When police partner with Ring, Amazon’s home surveillance camera company, they get access to the “Law Enforcement Neighborhood Portal,” an interactive map that allows officers to request footage directly from camera owners. Police don’t need a warrant to request this footage, but they do need permission from camera owners.
Emails and documents obtained by Motherboard reveal that people aren’t always willing to provide police with their Ring camera footage. However, Ring works with law enforcement and gives them advice on how to persuade people to give them footage.
Emails obtained from police department in Maywood, NJ—and emails from the police department of Bloomfield, NJ, which were also posted by Wired—show that Ring coaches police on how to obtain footage. The company provides cops with templates for requesting footage, which they do not need a court warrant to do. Ring suggests cops post often on Neighbors, Ring’s free “neighborhood watch” app, where Ring camera owners have the option of sharing their camera footage.
“I have noticed you have been posting alerts and receiving feedback from the community,” a Ring representative told Bloomfield police. “You are doing a great job interacting with them and that will be critical in increasing the opt-in rate.”
“The more users you have, the more useful the information you can collect,” the representative added.
“Seems like you wasted no time sending out your video Request out to Ring Users which is awesome!!” a Ring “Partner Success Associate” told Maywood police.
As reported by GovTech on Friday, police can request Ring camera footage directly from Amazon, even if a Ring customer denies to provide police with the footage. It’s a workaround that allows police to essentially “subpoena” anything captured on Ring cameras.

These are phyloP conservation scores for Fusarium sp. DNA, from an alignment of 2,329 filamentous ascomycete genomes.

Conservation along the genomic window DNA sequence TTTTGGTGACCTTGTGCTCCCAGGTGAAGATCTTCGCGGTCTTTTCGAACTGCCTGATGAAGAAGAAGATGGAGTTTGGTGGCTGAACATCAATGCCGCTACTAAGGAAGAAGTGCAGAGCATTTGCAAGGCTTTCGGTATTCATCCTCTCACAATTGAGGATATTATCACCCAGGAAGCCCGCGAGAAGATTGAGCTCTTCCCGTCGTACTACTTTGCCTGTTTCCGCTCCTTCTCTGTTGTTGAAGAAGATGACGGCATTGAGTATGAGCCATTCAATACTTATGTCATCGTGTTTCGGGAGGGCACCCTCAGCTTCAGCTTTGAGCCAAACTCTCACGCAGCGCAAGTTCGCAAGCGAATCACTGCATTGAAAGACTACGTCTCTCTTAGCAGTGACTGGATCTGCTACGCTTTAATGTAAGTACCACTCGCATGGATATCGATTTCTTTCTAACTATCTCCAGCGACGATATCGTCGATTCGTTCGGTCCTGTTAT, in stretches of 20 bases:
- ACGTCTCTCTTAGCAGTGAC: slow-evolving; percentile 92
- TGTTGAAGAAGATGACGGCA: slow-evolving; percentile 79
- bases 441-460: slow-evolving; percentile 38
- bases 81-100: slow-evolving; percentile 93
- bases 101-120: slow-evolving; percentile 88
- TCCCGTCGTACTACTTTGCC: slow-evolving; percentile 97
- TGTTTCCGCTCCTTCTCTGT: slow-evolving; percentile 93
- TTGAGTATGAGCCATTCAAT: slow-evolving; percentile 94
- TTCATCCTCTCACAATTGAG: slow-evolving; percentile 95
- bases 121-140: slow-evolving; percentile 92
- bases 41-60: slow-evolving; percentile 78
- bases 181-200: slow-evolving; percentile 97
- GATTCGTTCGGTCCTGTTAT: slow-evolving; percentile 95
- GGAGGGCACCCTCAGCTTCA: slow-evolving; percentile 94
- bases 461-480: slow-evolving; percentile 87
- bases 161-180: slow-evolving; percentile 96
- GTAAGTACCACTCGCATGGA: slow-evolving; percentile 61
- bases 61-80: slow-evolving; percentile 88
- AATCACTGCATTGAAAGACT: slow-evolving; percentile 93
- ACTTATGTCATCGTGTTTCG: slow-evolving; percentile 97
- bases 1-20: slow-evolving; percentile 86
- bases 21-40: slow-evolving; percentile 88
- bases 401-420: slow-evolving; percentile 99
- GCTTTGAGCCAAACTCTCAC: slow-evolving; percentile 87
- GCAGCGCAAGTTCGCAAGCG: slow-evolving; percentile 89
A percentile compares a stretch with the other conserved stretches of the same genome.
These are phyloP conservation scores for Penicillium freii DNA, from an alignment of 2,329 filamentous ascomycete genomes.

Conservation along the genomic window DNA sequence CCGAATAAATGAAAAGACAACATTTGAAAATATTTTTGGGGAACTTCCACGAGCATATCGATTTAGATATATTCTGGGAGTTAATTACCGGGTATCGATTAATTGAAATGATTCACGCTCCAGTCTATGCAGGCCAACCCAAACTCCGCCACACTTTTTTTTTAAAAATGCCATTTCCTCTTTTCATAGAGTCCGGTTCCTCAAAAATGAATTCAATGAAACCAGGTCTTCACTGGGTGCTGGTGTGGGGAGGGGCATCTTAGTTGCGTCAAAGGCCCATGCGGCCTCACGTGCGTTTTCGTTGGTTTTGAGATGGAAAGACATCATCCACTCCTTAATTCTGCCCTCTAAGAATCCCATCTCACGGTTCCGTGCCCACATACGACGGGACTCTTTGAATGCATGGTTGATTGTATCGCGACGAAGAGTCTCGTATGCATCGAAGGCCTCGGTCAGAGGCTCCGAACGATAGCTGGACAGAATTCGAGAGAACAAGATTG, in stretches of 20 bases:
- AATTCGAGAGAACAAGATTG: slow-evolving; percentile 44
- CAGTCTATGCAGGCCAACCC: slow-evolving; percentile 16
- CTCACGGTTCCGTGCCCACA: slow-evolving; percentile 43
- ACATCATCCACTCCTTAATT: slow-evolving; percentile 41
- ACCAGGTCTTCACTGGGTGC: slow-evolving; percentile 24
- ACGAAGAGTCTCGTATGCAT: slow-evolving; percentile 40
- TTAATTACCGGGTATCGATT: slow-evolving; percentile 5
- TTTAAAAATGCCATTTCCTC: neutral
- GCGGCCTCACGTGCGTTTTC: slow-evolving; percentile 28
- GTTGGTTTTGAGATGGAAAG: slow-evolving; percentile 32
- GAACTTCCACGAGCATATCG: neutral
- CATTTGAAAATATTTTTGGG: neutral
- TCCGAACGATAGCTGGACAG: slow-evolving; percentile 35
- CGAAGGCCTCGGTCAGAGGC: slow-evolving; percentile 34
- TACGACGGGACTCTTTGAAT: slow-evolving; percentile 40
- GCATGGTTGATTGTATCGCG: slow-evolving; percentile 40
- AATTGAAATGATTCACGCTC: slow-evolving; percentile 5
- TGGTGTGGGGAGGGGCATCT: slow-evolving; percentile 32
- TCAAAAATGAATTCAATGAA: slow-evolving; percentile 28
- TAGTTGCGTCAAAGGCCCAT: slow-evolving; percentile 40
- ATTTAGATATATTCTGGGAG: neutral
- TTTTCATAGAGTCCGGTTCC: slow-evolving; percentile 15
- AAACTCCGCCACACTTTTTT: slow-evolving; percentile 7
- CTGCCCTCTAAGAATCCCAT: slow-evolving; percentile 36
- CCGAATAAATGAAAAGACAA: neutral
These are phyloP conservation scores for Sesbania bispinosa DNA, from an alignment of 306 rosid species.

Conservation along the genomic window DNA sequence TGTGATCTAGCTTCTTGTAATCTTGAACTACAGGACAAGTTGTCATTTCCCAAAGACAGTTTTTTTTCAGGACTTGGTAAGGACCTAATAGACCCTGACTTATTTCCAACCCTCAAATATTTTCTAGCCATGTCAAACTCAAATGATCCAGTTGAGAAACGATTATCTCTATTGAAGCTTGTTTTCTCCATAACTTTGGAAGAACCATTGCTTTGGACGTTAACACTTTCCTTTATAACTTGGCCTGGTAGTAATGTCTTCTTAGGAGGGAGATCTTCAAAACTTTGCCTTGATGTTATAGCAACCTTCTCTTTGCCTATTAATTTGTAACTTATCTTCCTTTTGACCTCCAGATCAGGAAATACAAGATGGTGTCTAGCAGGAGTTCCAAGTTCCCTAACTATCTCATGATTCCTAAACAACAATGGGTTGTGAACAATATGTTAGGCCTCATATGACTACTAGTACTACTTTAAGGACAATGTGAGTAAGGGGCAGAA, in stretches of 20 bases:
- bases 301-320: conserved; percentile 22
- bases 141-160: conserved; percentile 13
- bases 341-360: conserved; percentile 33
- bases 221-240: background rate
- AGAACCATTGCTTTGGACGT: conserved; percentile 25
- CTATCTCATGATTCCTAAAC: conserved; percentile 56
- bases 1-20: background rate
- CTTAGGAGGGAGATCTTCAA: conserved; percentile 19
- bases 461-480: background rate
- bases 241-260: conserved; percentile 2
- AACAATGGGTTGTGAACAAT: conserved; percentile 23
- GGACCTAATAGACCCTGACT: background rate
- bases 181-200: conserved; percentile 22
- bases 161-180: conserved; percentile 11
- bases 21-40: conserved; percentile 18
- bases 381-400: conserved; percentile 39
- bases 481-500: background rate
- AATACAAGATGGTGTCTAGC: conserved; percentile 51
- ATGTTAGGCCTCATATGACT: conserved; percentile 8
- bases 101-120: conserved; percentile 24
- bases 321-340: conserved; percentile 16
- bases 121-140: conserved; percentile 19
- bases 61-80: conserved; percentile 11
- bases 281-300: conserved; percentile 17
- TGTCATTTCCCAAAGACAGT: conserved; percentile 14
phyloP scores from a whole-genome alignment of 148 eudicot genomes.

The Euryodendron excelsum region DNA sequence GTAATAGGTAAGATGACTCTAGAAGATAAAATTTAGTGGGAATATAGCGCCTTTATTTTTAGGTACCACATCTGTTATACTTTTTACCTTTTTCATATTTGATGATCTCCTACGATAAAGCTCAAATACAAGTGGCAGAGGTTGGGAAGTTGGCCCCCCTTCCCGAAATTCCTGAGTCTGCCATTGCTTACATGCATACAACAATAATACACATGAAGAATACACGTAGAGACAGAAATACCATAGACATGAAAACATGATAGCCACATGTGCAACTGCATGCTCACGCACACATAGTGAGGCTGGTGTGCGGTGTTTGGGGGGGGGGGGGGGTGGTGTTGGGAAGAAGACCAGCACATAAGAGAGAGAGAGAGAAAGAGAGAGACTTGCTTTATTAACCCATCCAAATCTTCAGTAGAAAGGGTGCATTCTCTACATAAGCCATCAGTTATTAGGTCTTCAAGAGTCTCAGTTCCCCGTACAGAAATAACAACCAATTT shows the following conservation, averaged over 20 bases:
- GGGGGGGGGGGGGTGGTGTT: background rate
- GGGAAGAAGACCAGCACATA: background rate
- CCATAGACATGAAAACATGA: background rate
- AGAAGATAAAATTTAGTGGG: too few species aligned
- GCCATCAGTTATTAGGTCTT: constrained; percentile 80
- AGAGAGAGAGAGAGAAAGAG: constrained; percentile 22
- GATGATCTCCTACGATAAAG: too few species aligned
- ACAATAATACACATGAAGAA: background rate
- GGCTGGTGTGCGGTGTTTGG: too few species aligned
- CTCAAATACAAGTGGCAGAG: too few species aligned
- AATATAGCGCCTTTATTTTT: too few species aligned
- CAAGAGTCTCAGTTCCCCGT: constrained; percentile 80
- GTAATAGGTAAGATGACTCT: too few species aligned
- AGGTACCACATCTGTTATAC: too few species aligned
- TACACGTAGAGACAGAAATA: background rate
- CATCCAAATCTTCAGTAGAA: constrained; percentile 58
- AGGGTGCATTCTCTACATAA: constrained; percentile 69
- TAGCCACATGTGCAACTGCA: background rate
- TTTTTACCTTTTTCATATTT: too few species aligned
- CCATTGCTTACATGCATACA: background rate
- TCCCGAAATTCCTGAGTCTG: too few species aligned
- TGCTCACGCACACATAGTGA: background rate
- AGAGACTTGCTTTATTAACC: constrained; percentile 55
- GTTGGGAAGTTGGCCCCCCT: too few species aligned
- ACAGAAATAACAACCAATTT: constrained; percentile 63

“Ring will not release customer information in response to government demands without a valid and binding legal demand properly served on us,” a Ring spokesperson told Motherboard in an email. “Ring objects to over-broad or otherwise inappropriate demands as a matter of course. We are working with the Fresno County Sheriff’s Office to ensure this is understood.”
Chris Gilliard, a professor of English at Macomb Community College who studies digital redlining and discriminatory practices enabled by data mining, said in a phone call that Amazon is essentially coaching police on 1) how to do their jobs, and 2) how to promote Ring products.
“Not coincidentally, those things overlapped quite a bit,” Gilliard said. “That’s really disturbing.”
Ring, in essence, recommends that police create a feedback loop in which they depend on Ring. According to Ring, police should:
- Post on their department’s Twitter and Facebook pages to encourage Neighbors downloads.
- Use Neighbors downloads as “credits” to get free Ring cameras.
- Increase the amount of video surveillance in their communities.
- Use the Law Enforcement Neighborhoods Portal to request surveillance footage.
Motherboard previously reported that at least 200 law enforcement agencies have partnered with Ring. Gizmodo reported that the number of partnerships is at least 225.
AMAZON finally gave its Alexa users the option to block recordings of them having sex.
It came after we revealed last week that staff have regularly listened in when smart speakers pick up private conversations and other, saucier activities.
Amazon is now updating the settings to let users opt out.
Each time the intelligent assistant hears the wake-up phrase “Alexa” — or thinks it has — it records what it hears.
Employees listen to some recordings to work out why Alexa gets requests wrong or is wrongly activated.
Apple and Google had already suspended the practice of humans reviewing recordings.
Amazon has not gone that far but insisted: “We take customer privacy seriously and continuously review our practices and procedures.